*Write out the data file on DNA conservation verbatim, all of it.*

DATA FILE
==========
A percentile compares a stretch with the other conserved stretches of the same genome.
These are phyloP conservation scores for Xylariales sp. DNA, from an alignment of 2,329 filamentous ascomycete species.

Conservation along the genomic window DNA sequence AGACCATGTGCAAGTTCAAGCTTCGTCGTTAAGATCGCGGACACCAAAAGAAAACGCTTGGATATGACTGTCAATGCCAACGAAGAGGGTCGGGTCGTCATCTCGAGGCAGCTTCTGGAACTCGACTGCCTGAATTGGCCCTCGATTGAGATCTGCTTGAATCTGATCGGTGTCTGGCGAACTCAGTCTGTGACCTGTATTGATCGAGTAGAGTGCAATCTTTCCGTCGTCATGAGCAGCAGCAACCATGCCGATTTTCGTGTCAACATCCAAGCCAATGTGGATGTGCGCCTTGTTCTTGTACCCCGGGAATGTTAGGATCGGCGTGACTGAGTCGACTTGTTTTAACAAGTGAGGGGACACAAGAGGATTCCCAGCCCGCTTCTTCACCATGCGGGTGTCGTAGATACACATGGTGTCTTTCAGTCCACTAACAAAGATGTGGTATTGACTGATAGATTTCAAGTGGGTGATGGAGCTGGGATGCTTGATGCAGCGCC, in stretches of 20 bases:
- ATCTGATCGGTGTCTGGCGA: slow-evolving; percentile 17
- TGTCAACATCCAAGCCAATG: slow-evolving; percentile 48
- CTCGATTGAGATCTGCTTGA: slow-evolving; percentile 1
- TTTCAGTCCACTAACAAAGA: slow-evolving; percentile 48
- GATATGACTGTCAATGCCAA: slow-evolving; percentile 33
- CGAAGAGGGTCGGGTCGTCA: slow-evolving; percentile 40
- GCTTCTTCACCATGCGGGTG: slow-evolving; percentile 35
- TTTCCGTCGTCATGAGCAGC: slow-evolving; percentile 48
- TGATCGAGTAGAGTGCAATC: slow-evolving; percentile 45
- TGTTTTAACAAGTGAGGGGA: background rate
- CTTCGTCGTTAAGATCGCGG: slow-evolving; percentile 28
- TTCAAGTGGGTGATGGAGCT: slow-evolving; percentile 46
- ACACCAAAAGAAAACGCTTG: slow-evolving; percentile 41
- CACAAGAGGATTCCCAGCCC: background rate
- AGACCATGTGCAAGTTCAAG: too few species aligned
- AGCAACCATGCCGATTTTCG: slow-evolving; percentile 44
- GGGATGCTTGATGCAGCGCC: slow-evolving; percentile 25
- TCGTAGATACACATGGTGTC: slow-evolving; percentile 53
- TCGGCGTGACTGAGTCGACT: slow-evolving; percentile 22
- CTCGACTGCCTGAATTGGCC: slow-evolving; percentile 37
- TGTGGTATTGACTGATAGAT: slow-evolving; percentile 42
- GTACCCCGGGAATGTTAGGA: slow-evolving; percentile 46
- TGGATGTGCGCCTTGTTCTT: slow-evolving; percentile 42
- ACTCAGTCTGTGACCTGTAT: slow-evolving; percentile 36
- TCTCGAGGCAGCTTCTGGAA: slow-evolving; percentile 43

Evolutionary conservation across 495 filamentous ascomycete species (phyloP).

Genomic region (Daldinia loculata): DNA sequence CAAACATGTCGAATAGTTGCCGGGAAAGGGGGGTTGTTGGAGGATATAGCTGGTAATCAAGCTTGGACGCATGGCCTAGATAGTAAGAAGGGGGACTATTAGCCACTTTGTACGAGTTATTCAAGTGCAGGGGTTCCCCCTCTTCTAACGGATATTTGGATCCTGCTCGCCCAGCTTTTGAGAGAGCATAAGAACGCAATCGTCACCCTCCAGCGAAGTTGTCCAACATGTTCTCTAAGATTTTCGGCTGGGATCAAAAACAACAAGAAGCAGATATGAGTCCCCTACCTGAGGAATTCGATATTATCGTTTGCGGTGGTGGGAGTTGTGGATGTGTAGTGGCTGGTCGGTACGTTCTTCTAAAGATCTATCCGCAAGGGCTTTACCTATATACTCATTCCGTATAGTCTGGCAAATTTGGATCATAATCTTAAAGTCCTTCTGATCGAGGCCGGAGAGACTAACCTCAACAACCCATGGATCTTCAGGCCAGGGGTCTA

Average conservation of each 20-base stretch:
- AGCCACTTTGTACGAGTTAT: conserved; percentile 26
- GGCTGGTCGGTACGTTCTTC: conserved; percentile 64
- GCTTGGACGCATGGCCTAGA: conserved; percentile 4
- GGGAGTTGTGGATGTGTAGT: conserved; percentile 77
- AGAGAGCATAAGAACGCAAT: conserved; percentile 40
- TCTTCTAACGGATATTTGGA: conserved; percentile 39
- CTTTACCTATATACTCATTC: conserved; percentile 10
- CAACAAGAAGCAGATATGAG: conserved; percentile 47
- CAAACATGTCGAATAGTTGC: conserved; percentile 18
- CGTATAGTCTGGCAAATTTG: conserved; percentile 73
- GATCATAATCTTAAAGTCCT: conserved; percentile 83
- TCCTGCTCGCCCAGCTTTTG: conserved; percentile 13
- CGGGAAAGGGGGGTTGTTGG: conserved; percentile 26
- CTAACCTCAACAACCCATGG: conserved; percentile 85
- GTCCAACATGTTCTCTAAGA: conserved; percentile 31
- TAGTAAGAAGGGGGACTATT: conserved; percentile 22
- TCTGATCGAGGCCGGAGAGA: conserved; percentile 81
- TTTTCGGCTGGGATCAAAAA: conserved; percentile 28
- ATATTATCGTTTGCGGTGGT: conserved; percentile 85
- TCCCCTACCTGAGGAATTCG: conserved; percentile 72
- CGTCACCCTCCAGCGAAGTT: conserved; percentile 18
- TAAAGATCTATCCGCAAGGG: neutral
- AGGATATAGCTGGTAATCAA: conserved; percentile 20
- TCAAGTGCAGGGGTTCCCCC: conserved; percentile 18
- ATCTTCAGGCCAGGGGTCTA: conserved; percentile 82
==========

A percentile compares a stretch with the other conserved stretches of the same genome.
These are phyloP conservation scores for Xylariales sp. DNA, from an alignment of 2,329 filamentous ascomycete species.

Conservation along the genomic window DNA sequence AGACCATGTGCAAGTTCAAGCTTCGTCGTTAAGATCGCGGACACCAAAAGAAAACGCTTGGATATGACTGTCAATGCCAACGAAGAGGGTCGGGTCGTCATCTCGAGGCAGCTTCTGGAACTCGACTGCCTGAATTGGCCCTCGATTGAGATCTGCTTGAATCTGATCGGTGTCTGGCGAACTCAGTCTGTGACCTGTATTGATCGAGTAGAGTGCAATCTTTCCGTCGTCATGAGCAGCAGCAACCATGCCGATTTTCGTGTCAACATCCAAGCCAATGTGGATGTGCGCCTTGTTCTTGTACCCCGGGAATGTTAGGATCGGCGTGACTGAGTCGACTTGTTTTAACAAGTGAGGGGACACAAGAGGATTCCCAGCCCGCTTCTTCACCATGCGGGTGTCGTAGATACACATGGTGTCTTTCAGTCCACTAACAAAGATGTGGTATTGACTGATAGATTTCAAGTGGGTGATGGAGCTGGGATGCTTGATGCAGCGCC, in stretches of 20 bases:
- ATCTGATCGGTGTCTGGCGA: slow-evolving; percentile 17
- TGTCAACATCCAAGCCAATG: slow-evolving; percentile 48
- CTCGATTGAGATCTGCTTGA: slow-evolving; percentile 1
- TTTCAGTCCACTAACAAAGA: slow-evolving; percentile 48
- GATATGACTGTCAATGCCAA: slow-evolving; percentile 33
- CGAAGAGGGTCGGGTCGTCA: slow-evolving; percentile 40
- GCTTCTTCACCATGCGGGTG: slow-evolving; percentile 35
- TTTCCGTCGTCATGAGCAGC: slow-evolving; percentile 48
- TGATCGAGTAGAGTGCAATC: slow-evolving; percentile 45
- TGTTTTAACAAGTGAGGGGA: background rate
- CTTCGTCGTTAAGATCGCGG: slow-evolving; percentile 28
- TTCAAGTGGGTGATGGAGCT: slow-evolving; percentile 46
- ACACCAAAAGAAAACGCTTG: slow-evolving; percentile 41
- CACAAGAGGATTCCCAGCCC: background rate
- AGACCATGTGCAAGTTCAAG: too few species aligned
- AGCAACCATGCCGATTTTCG: slow-evolving; percentile 44
- GGGATGCTTGATGCAGCGCC: slow-evolving; percentile 25
- TCGTAGATACACATGGTGTC: slow-evolving; percentile 53
- TCGGCGTGACTGAGTCGACT: slow-evolving; percentile 22
- CTCGACTGCCTGAATTGGCC: slow-evolving; percentile 37
- TGTGGTATTGACTGATAGAT: slow-evolving; percentile 42
- GTACCCCGGGAATGTTAGGA: slow-evolving; percentile 46
- TGGATGTGCGCCTTGTTCTT: slow-evolving; percentile 42
- ACTCAGTCTGTGACCTGTAT: slow-evolving; percentile 36
- TCTCGAGGCAGCTTCTGGAA: slow-evolving; percentile 43

Evolutionary conservation across 495 filamentous ascomycete species (phyloP).

Genomic region (Daldinia loculata): DNA sequence CAAACATGTCGAATAGTTGCCGGGAAAGGGGGGTTGTTGGAGGATATAGCTGGTAATCAAGCTTGGACGCATGGCCTAGATAGTAAGAAGGGGGACTATTAGCCACTTTGTACGAGTTATTCAAGTGCAGGGGTTCCCCCTCTTCTAACGGATATTTGGATCCTGCTCGCCCAGCTTTTGAGAGAGCATAAGAACGCAATCGTCACCCTCCAGCGAAGTTGTCCAACATGTTCTCTAAGATTTTCGGCTGGGATCAAAAACAACAAGAAGCAGATATGAGTCCCCTACCTGAGGAATTCGATATTATCGTTTGCGGTGGTGGGAGTTGTGGATGTGTAGTGGCTGGTCGGTACGTTCTTCTAAAGATCTATCCGCAAGGGCTTTACCTATATACTCATTCCGTATAGTCTGGCAAATTTGGATCATAATCTTAAAGTCCTTCTGATCGAGGCCGGAGAGACTAACCTCAACAACCCATGGATCTTCAGGCCAGGGGTCTA

Average conservation of each 20-base stretch:
- AGCCACTTTGTACGAGTTAT: conserved; percentile 26
- GGCTGGTCGGTACGTTCTTC: conserved; percentile 64
- GCTTGGACGCATGGCCTAGA: conserved; percentile 4
- GGGAGTTGTGGATGTGTAGT: conserved; percentile 77
- AGAGAGCATAAGAACGCAAT: conserved; percentile 40
- TCTTCTAACGGATATTTGGA: conserved; percentile 39
- CTTTACCTATATACTCATTC: conserved; percentile 10
- CAACAAGAAGCAGATATGAG: conserved; percentile 47
- CAAACATGTCGAATAGTTGC: conserved; percentile 18
- CGTATAGTCTGGCAAATTTG: conserved; percentile 73
- GATCATAATCTTAAAGTCCT: conserved; percentile 83
- TCCTGCTCGCCCAGCTTTTG: conserved; percentile 13
- CGGGAAAGGGGGGTTGTTGG: conserved; percentile 26
- CTAACCTCAACAACCCATGG: conserved; percentile 85
- GTCCAACATGTTCTCTAAGA: conserved; percentile 31
- TAGTAAGAAGGGGGACTATT: conserved; percentile 22
- TCTGATCGAGGCCGGAGAGA: conserved; percentile 81
- TTTTCGGCTGGGATCAAAAA: conserved; percentile 28
- ATATTATCGTTTGCGGTGGT: conserved; percentile 85
- TCCCCTACCTGAGGAATTCG: conserved; percentile 72
- CGTCACCCTCCAGCGAAGTT: conserved; percentile 18
- TAAAGATCTATCCGCAAGGG: neutral
- AGGATATAGCTGGTAATCAA: conserved; percentile 20
- TCAAGTGCAGGGGTTCCCCC: conserved; percentile 18
- ATCTTCAGGCCAGGGGTCTA: conserved; percentile 82